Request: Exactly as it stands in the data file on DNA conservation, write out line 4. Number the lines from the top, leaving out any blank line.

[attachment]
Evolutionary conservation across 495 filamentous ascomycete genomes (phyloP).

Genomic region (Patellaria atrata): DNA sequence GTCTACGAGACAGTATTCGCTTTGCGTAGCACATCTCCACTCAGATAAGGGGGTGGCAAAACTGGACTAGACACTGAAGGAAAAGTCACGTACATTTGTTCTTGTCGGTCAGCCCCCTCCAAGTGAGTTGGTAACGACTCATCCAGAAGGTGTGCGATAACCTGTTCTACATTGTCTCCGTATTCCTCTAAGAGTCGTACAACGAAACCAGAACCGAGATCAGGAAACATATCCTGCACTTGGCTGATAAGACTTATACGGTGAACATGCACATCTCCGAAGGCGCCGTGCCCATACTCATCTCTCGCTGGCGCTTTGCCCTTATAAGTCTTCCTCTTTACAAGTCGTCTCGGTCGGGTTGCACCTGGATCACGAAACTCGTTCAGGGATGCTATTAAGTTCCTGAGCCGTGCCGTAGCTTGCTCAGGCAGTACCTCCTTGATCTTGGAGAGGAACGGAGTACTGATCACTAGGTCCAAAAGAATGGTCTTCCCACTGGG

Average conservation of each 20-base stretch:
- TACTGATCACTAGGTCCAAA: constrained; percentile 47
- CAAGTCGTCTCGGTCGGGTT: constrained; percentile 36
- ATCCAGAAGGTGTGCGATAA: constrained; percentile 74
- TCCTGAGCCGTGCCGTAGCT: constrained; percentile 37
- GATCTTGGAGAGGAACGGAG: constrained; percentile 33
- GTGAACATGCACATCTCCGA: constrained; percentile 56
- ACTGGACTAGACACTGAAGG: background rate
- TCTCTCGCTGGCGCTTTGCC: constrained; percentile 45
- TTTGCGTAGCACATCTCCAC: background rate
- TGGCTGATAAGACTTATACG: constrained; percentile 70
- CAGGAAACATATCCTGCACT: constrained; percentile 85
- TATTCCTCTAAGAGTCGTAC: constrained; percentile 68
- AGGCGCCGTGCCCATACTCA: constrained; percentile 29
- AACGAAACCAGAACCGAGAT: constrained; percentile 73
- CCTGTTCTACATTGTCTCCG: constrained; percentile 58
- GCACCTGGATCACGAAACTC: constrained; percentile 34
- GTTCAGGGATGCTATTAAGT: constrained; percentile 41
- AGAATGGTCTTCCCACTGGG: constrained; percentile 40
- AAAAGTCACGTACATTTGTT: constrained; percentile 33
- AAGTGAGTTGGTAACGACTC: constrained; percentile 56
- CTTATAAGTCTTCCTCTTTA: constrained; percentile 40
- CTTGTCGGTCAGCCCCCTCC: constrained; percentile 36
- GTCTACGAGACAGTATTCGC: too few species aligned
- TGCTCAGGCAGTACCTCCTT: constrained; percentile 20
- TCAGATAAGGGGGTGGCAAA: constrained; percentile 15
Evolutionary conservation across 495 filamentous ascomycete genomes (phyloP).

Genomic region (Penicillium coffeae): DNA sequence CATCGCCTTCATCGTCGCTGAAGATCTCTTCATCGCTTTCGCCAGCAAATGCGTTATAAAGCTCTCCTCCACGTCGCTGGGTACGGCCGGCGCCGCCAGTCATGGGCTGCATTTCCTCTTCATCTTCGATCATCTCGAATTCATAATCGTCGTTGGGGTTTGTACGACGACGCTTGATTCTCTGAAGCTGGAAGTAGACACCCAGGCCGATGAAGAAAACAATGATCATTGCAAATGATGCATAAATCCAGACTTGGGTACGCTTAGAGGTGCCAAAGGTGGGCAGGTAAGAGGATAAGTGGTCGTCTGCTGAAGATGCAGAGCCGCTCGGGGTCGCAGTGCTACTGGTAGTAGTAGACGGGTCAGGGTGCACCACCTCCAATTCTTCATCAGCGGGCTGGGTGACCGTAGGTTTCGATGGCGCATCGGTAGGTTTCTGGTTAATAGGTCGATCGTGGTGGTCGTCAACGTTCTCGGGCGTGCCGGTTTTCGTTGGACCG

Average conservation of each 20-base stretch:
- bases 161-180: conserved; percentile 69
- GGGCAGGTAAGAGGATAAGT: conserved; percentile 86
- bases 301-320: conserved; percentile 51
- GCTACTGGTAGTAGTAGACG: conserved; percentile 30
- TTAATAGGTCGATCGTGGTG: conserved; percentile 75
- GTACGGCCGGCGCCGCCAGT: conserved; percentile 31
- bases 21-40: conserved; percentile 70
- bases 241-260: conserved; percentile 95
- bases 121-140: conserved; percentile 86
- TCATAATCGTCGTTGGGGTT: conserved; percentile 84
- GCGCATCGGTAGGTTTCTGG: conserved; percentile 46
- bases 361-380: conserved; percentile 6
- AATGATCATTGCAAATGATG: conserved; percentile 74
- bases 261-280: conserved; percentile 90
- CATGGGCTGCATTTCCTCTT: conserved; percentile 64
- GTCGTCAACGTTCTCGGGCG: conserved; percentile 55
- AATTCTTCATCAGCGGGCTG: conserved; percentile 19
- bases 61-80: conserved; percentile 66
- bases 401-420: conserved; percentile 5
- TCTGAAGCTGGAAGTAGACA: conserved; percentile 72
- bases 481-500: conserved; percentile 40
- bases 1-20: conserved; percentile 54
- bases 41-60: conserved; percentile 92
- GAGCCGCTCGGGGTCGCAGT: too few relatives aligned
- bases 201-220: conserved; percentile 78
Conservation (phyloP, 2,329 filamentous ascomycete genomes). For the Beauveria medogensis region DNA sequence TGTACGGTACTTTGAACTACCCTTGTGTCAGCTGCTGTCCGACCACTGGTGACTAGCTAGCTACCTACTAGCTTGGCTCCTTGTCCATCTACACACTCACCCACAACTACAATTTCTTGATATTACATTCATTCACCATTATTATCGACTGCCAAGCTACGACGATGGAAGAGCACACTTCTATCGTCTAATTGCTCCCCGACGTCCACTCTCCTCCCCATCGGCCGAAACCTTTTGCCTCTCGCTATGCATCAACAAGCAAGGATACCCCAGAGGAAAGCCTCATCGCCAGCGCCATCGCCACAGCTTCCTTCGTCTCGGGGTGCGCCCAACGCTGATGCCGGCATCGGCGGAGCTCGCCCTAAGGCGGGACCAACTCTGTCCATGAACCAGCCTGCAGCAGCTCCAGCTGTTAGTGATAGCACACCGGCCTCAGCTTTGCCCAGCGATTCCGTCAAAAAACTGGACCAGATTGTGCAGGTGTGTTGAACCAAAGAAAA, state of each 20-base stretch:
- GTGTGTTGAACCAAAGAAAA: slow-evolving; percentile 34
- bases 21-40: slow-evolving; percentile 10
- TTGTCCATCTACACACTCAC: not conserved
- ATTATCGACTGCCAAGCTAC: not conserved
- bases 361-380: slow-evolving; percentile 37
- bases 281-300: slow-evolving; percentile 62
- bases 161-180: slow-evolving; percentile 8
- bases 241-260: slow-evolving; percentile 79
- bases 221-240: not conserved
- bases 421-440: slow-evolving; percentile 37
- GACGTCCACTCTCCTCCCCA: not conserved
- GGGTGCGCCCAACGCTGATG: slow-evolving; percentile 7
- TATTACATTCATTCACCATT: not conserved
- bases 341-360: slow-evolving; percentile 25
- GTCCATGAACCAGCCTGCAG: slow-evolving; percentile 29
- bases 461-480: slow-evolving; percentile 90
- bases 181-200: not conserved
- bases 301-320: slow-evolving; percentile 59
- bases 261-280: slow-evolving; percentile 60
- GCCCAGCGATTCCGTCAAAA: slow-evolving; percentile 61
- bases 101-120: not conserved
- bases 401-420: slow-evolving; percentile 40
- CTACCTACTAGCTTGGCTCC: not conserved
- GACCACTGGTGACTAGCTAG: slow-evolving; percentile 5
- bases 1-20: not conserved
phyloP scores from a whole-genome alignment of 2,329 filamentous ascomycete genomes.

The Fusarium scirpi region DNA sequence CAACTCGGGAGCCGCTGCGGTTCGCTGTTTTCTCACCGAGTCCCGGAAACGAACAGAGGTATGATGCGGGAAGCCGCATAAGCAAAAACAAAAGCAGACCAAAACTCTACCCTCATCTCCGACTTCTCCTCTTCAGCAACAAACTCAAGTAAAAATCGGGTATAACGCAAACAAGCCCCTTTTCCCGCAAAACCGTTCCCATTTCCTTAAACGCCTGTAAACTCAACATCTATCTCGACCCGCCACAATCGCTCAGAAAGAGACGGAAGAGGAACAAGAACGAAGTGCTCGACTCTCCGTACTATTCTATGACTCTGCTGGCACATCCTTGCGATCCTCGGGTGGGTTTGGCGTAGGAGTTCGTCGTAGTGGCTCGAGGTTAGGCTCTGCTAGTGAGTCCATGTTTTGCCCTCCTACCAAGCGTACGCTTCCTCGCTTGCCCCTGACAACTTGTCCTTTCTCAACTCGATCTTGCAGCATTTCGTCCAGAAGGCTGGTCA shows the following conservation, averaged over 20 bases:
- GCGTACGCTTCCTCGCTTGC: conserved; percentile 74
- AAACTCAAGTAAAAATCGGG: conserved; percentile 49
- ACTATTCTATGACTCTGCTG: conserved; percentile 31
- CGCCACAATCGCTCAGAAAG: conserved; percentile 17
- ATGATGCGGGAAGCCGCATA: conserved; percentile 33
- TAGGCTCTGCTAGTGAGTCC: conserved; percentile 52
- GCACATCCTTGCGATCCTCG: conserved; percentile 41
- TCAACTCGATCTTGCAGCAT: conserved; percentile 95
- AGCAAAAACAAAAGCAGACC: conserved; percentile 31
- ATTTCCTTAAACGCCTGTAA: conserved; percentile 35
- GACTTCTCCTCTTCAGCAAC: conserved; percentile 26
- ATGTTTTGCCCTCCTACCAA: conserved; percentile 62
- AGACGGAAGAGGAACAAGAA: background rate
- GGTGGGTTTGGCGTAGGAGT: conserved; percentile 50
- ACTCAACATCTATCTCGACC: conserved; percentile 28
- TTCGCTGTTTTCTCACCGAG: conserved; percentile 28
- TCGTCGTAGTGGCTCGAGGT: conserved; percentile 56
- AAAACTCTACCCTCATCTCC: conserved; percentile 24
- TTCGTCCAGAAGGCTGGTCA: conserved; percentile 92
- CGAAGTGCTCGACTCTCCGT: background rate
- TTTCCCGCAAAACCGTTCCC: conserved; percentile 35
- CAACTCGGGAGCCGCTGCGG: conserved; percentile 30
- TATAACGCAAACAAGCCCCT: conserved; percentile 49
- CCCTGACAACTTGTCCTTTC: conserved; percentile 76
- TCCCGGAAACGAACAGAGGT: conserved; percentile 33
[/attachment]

- TACTGATCACTAGGTCCAAA: constrained; percentile 47